Common milkweed is a member of the Asclepiadaceae (milkweed) family.
It easily adapts to growing in a variety of soils from rocky to clay to sandy to chalky and is often found near the banks or flood plains of lakes, ponds, and waterways, in prairies, forest margins, roadsides, and waste places. In Montana it is often found at the edges of fields near ditches. In other words, it is prolific once it gets established. A single pod normally releases 50 – 100 seeds attached to a white, fluffy coma (“parachute”) that allows wind dispersal.
Common milkweed is nature’s mega food market for insects. Over 450 insects are known to feed on some portion of the plant. Numerous insects are attracted to the nectar-laden flowers and it is not uncommon to see flies, beetles, ants, bees, wasps, and butterflies on the flowers at the same time. Milkweeds contain various levels of cardiac glycoside compounds which render the plants toxic to most insects and animals. (Humans should not ingest!) For some insects, the cardiac glycosides become a defense. They can store them in their tissue which renders them inedible or toxic to other animals. Monarch butterflies use this defense and birds leave them and the caterpillars alone. What the birds do not know is that northern monarchs feeding on common milkweed accumulate relatively little of the toxic compounds and probably would be edible.
Monarch butterflies can be helped by encouraging existing patches and planting new ones. It is the only plant the monarch caterpillar eats, and eggs are laid on the underside of its leaves. The plant grows readily from seed and spreads quickly by deep rhizomes. Because common milkweed can be weedy and difficult to remove, care should be used to establish the plant only in places where spread can be tolerated. If you want to add milkweed to your yard, propagation by cuttings of the tuberous rhizome is easy and reliable.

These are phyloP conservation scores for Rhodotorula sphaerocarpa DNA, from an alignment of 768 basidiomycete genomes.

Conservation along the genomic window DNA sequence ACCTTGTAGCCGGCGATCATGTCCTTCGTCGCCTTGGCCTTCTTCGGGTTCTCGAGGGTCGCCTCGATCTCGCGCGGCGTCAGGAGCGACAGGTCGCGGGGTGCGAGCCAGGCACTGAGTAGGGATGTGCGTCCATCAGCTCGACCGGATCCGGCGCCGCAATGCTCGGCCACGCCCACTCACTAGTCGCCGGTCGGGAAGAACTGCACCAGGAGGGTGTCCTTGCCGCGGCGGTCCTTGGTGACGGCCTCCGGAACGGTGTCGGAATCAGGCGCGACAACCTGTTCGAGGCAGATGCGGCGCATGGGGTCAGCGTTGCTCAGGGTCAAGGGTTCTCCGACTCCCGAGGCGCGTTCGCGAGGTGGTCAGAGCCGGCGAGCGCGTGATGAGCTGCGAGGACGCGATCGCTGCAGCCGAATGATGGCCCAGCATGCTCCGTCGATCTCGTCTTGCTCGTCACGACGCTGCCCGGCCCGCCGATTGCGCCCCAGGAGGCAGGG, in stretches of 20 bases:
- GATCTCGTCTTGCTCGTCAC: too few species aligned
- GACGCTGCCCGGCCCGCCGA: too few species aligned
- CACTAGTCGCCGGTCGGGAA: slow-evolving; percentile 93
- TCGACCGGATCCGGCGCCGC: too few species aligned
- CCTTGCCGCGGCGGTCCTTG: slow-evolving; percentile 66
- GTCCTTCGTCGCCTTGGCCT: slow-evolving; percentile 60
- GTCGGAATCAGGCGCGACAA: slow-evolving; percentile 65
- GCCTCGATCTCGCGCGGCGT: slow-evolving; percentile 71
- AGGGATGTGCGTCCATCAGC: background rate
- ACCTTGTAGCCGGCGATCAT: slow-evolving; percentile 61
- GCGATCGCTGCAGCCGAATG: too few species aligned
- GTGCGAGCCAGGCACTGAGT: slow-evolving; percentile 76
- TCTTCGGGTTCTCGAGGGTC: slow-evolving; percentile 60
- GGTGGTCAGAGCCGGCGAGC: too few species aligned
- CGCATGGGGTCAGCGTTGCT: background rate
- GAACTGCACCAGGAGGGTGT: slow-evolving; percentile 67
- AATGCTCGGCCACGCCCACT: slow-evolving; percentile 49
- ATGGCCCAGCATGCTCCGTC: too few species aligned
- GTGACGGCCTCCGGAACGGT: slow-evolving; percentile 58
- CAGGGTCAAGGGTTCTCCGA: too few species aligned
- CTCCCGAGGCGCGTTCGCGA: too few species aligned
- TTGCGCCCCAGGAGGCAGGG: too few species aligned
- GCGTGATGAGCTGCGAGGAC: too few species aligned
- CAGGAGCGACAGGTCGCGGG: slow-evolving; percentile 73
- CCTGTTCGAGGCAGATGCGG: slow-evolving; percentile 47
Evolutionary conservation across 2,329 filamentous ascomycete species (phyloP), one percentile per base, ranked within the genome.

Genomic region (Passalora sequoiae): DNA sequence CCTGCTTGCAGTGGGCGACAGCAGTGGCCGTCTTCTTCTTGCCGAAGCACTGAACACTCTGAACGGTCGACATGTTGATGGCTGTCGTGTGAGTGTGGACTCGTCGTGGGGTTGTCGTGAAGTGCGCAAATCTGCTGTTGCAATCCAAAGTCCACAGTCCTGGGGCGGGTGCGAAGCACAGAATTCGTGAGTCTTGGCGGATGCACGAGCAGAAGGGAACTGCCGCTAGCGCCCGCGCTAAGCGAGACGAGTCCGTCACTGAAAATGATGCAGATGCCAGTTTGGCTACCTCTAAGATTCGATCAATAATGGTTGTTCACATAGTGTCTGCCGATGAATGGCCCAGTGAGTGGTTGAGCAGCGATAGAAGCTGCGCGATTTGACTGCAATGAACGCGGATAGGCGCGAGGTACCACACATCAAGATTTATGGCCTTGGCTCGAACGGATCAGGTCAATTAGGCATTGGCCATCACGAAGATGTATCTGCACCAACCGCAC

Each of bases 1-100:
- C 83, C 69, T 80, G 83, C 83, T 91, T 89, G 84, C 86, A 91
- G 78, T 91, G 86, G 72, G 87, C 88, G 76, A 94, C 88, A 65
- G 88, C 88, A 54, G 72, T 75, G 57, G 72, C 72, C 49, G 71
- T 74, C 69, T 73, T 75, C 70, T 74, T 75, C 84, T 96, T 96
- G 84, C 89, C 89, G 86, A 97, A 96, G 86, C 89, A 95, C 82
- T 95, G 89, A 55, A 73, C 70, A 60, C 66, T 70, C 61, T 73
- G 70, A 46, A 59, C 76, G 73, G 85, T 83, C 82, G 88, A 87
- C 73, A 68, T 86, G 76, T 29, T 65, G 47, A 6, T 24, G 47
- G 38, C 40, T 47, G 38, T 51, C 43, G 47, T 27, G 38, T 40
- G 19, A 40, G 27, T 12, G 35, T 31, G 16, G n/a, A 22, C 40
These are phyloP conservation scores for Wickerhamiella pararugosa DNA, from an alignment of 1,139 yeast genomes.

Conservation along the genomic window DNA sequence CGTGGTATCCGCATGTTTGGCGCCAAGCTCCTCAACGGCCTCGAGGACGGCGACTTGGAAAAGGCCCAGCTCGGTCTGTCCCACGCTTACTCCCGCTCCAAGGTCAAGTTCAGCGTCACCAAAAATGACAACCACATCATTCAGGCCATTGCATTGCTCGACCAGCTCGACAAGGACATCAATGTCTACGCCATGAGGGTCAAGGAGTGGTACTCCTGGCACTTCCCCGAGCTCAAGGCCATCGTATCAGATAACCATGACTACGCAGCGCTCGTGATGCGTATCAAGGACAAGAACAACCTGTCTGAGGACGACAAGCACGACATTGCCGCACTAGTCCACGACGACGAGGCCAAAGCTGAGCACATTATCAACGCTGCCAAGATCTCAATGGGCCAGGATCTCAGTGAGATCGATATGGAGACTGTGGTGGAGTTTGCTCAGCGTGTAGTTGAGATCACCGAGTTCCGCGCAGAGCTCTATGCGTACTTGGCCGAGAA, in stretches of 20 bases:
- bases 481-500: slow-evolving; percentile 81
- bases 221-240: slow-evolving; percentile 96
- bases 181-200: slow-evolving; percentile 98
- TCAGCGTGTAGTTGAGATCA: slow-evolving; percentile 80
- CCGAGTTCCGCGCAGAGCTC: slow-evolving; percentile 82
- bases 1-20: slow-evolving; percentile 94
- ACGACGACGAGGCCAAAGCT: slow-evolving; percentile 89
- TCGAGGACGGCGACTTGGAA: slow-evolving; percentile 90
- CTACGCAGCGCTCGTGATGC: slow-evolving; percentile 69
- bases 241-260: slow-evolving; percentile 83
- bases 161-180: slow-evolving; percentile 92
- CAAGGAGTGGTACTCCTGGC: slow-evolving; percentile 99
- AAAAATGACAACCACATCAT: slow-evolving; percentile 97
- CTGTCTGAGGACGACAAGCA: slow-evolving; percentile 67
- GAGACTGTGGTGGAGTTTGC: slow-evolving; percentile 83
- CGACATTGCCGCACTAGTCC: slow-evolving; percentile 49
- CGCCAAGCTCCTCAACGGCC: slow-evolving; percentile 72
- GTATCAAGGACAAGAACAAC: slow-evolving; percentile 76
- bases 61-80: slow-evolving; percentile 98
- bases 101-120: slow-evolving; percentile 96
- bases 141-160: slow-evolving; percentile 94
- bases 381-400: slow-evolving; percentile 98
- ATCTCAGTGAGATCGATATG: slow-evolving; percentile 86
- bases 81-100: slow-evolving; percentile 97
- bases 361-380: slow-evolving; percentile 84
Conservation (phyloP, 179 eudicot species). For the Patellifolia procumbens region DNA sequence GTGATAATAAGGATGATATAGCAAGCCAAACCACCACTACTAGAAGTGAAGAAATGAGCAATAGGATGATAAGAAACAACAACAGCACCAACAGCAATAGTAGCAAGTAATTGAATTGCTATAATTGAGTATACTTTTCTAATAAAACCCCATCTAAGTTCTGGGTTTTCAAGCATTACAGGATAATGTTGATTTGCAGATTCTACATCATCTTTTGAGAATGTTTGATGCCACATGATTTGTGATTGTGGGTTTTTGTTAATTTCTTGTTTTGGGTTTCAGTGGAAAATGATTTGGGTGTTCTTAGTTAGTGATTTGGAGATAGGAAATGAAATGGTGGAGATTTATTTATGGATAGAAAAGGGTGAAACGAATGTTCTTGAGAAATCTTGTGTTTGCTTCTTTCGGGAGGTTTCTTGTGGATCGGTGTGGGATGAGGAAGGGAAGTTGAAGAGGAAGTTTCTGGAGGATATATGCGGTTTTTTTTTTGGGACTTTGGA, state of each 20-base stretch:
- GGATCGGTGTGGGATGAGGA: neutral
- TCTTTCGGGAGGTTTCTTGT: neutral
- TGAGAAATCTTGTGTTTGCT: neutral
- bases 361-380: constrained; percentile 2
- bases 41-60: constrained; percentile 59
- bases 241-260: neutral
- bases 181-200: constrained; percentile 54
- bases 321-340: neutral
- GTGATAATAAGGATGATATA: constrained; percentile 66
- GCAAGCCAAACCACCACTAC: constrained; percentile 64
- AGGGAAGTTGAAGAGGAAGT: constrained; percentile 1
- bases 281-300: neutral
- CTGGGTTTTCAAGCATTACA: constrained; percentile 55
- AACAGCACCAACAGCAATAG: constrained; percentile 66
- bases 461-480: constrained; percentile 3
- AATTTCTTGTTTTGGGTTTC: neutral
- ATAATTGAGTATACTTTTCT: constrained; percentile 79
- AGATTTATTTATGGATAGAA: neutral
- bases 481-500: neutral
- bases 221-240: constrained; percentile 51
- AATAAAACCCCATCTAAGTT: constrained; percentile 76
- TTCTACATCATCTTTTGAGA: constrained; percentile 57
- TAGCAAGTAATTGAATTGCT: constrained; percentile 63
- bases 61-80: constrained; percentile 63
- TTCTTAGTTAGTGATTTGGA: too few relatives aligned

Less well-known human uses include historical Native American medicinal concoctions for everything from ringworm to temporary sterility and as a source for making strong fiber string. Milkweed is collected in the autumn after the leaves have begun to fall off, the stalks turn gray or tan, and the plant dries up. If the milkweed stems will break off at the ground, it’s time to harvest. The dried stalks are then split open and the fibers are twisted into string. Breaking off as many stalks as possible (or burning) encourages re-sprouting in the spring.
Dried milkweed pods can add interesting lines and texture to a fall flower arrangement so take a walk and look for this prolific plant as Montana’s vegetation dries and turns golden.
Submitted by Elizabeth Waddington